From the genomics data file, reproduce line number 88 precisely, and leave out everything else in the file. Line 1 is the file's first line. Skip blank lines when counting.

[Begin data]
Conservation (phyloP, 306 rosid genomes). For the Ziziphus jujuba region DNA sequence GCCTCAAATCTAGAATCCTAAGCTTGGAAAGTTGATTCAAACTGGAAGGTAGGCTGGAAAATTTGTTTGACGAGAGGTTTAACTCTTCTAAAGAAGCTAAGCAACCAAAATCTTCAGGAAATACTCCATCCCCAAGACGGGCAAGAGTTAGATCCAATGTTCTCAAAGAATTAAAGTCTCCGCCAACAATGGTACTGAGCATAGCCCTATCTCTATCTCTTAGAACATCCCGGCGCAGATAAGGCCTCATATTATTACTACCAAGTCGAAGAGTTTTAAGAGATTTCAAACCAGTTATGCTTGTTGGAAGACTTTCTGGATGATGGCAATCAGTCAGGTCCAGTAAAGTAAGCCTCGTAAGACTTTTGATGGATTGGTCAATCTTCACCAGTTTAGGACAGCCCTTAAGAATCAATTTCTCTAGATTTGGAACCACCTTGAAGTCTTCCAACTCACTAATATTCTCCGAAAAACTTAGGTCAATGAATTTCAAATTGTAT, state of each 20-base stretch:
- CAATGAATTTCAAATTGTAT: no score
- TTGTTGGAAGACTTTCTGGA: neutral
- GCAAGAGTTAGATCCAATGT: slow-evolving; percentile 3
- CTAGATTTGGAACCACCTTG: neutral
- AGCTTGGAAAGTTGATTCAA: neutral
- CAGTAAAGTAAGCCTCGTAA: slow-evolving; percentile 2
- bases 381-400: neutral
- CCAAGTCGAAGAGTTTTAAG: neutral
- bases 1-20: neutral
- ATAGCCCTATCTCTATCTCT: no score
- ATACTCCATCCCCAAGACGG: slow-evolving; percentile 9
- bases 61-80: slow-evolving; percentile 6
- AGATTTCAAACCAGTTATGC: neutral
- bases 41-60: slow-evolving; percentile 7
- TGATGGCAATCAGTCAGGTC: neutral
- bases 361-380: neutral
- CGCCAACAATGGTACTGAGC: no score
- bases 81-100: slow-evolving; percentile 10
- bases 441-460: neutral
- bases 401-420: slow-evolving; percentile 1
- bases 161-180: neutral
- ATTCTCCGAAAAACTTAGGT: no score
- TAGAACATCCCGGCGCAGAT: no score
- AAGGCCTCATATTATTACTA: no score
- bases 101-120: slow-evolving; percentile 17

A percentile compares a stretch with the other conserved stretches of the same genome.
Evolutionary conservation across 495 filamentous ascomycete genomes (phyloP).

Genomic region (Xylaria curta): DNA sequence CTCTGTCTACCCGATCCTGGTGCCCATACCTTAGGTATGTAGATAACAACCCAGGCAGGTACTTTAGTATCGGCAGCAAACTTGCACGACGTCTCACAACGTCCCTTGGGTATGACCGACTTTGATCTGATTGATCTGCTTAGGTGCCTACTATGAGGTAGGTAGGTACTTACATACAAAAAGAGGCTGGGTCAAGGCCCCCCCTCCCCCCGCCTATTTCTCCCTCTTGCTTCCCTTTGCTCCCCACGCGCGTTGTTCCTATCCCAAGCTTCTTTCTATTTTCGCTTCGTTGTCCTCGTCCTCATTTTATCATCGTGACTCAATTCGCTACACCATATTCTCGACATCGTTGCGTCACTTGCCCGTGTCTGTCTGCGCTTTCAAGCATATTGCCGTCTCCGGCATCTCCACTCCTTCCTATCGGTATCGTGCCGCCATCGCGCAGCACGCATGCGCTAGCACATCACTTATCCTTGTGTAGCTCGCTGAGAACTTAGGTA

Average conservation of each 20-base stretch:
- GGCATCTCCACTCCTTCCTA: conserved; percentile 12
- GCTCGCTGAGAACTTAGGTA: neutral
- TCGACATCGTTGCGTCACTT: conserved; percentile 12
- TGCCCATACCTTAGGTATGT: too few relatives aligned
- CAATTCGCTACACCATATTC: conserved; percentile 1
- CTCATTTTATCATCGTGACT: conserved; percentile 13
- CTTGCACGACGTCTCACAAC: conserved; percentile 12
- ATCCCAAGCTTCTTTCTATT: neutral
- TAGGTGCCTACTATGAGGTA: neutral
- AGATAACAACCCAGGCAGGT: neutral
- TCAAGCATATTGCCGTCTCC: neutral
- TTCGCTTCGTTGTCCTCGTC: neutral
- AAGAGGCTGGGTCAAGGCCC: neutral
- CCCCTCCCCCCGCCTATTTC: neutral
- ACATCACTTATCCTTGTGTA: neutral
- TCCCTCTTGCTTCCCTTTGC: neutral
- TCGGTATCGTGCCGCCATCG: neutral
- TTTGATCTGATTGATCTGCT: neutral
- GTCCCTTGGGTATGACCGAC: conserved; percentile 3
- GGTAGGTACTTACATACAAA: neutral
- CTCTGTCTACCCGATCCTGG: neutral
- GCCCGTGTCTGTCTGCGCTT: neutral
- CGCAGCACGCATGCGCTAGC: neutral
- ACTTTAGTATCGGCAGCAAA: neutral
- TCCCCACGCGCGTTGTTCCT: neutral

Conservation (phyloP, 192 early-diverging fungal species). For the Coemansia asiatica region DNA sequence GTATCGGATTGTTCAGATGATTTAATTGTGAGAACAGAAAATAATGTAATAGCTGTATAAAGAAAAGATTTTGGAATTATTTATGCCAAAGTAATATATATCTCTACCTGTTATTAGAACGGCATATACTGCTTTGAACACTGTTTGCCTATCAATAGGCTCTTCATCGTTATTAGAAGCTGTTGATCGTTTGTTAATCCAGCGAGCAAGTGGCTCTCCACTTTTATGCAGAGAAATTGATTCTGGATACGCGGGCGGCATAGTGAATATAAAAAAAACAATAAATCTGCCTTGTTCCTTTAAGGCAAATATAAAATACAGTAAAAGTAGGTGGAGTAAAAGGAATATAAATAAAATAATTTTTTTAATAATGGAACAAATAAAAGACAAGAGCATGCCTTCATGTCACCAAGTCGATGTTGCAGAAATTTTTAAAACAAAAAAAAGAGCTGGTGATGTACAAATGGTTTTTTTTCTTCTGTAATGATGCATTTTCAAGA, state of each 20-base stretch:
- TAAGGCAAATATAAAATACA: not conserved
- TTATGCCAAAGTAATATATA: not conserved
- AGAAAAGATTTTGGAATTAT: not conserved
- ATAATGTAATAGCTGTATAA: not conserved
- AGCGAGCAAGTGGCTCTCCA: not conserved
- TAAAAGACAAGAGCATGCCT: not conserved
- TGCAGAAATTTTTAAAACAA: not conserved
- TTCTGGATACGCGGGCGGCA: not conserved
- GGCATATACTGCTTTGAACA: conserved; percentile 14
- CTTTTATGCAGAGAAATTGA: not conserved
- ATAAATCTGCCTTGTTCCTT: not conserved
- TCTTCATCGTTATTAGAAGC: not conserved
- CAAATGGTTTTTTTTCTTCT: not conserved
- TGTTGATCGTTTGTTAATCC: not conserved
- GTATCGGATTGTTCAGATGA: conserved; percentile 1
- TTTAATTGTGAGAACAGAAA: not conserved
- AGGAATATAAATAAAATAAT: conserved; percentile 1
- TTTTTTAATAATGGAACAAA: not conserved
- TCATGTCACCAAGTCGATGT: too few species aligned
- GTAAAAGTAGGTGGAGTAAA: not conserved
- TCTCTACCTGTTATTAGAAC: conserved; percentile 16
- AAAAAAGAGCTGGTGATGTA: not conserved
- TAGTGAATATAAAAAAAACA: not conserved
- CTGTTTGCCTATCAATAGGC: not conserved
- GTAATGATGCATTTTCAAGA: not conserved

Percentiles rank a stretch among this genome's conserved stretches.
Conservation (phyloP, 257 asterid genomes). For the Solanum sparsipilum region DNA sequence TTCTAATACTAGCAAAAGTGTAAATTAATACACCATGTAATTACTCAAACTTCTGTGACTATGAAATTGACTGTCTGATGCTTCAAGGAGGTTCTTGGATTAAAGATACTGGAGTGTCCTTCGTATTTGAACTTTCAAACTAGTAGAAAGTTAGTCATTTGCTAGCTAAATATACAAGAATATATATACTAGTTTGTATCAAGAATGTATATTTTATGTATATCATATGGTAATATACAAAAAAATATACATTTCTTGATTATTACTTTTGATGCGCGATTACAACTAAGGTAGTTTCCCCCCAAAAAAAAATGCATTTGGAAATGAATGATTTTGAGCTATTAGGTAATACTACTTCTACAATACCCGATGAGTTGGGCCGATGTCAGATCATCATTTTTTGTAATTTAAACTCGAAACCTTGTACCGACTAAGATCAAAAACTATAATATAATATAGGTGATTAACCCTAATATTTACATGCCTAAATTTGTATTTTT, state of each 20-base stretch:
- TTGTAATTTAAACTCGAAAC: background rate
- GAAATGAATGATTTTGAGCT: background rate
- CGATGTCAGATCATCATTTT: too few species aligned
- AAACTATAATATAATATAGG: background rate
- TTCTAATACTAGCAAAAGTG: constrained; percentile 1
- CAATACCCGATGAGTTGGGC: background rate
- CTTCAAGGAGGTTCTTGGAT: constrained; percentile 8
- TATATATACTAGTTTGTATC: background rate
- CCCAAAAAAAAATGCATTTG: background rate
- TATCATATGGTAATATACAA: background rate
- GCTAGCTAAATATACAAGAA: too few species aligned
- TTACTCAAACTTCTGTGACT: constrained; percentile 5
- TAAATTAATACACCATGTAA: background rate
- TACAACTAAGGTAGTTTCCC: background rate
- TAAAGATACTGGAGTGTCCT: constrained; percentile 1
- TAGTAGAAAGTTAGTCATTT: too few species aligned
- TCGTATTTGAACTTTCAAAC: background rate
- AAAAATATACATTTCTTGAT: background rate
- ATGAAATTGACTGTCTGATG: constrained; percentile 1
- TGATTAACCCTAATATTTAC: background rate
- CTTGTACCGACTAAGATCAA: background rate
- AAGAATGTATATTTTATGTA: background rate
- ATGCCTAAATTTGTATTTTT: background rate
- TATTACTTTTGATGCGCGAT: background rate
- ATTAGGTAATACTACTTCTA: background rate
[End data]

- TTCTAATACTAGCAAAAGTG: constrained; percentile 1